A Call For Estate Agents to be Regulated!

Last week I had the opportunity to experience one of Bristol’s estate agents in action. The company amazingly claims to have twenty-five years experience and yet simple elements to a very basic transaction were missing. However what they missed out in skill, it was lavished in pride and arrogance.

The appointment was booked – on arriving at the front door of the property – the Agent makes a Rookie mistake by not taking the right keys for the enquired property. So off to the next flat, no advert – no information and therefore the need to waffle one’s way through such circumstances – always sounds professional until you move-in.

The application form noted that if you were British – no passport was required to show proof of residence. Therefore being an ethnic minority does mean that this does apply to us lot because unlike the many “white” British who don’t possess a passport – we  had to come into the UK needing a passport?

Thereafter the agent sends an email requesting the money for fees and deposit – all due diligence was unnecessary as the agent was hoping to cash-in on a 100% profit without paying for the vetting agency to process the application. No invoice was issued, no receipts for the monies collected – a total Mickey Mouse operation. It was until the complaints began and the questions began that the agency realised that these ethnic were not the typical foreigners who were willing to be bullied.

Estate Agents in the UK don’t need to have studied or show any credentials. They merely need a good suit, shiny shoes and waffle. However what most people don’t realise is that there are specific legislation prescribed which protects the consumer and they will do well by not believing every word which comes out of an agent’s mouth.

DISCLAIMER: I don’t believe that ALL estate agents are without qualifications, prejudiced and hopeless liken this experience. As there are some who are genuinely hard-working and client driven rather than those who are spineless money grabbing opportunists.



Read on to find out what to do if you have a problem with a property agent.

Complain directly to the agent

As always, you should speak first to the agent directly raising any concerns you may have with them in the first instance.

You should always give the agent a chance to put things right before escalating your complaint.

Be mindful that the agent might not be able to resolve your complaint immediately so it’s worth establishing how long they think it could take.

If you’re  unhappy with the way your agent is dealing with your complaint, you should make a formal complaint and go through the agent’s internal complaints procedure.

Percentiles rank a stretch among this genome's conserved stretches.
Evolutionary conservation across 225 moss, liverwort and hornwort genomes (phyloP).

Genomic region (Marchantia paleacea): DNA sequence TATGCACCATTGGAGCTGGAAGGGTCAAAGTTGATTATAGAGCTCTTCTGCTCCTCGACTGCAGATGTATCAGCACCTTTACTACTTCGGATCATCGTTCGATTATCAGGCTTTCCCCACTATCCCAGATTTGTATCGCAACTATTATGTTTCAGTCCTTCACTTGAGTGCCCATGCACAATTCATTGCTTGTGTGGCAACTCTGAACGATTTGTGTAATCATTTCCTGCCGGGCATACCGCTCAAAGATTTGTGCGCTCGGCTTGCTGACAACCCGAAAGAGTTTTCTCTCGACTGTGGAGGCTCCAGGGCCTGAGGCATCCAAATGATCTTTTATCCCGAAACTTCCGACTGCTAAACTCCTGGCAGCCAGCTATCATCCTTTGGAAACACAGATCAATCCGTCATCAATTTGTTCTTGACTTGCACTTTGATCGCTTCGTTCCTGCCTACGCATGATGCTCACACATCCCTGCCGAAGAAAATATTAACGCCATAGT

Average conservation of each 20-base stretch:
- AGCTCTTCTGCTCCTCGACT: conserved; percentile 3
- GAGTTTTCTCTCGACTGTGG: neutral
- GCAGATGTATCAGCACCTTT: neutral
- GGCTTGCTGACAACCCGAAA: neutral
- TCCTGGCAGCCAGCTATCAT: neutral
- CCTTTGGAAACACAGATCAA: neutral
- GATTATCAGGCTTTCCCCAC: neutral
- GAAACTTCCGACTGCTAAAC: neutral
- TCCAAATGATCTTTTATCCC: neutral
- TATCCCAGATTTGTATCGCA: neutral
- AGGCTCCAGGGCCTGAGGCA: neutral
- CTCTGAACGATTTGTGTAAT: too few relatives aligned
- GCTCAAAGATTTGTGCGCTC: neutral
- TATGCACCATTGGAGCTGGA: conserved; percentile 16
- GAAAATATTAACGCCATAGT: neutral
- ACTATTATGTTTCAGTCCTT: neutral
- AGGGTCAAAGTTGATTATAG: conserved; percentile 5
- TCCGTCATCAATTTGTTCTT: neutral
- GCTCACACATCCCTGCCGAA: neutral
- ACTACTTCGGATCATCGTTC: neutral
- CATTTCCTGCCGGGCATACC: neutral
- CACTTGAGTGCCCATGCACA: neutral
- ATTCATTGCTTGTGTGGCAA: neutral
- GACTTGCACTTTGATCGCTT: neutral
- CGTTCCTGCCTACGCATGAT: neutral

Escalate your complaint


From 1 October 2014, all letting and property management agents are required to be a member of one of three compulsory redress schemes.

The schemes are designed to ensure tenants and leaseholders have a straightforward option to hold their agents to account.

The three compulsory schemes for letting and managing agents are:

The schemes will offer independent investigation of complaints about hidden fees or poor service.

The majority of letting agents are already signed up with one of the three organisations but the remaining 3,000 agents – 40% of the entire industry – must have signed up by 1 October 2014.

You can check with the different schemes to see if your letting agent is a member. If they are not, you have grounds to complain to your local trading standards department.

However, each local authority has the power to decide whether they apply a ‘grace’ period or not.

And remember, ombudsmen will not usually deal with a complaint until you’ve exhausted your agents’ own internal complaints procedure, and have been unable to reach a satisfactory resolution.


Estate agents must also belong to an ombudsman scheme so that complaints about them can be dealt with quickly and easily.

This became mandatory in 2007 by virtue of the Consumers Estate Agents and Redress Act 2007.

You can use our template letter to ask the Property Ombudsmanto intervene in your dispute.

Complain to a trade association


If you’re unhappy with the service or the treatment you’ve received from your estate agent, members of the National Association of Estate Agents (NAEA) are bound by strict rules.

Check the NAEA website to see if your estate agent is a member.

The NAEA can take disciplinary action on your behalf if your agent hasn’t protected and promoted your interests.


The Association of Residential Letting Agents (ARLA) is the UK’s professional body for letting agents.

If you have a complaint against an ARLA member, they can investigate this matter for you.


The Association of Residential Managing Agents (ARMA) is a trade association for residential property management agents.

This is usually applies to leasehold property where the agent manages the whole building on behalf of the freeholder –  whereas letting agents may manage individual flats within the building on behalf of individual owners.

All ARMA members must offer access to an independent ombudsman scheme where unresolved disputes can be addressed.

Check the ARMA website to see if your managing agent is a member.

If they are, ARMA can ensure that complaints are handled well by their members, but if your complaint remains unresolved, then you can take the matter to the ombudsman.

If you need further assistance – please don’t hesitate to contact us.


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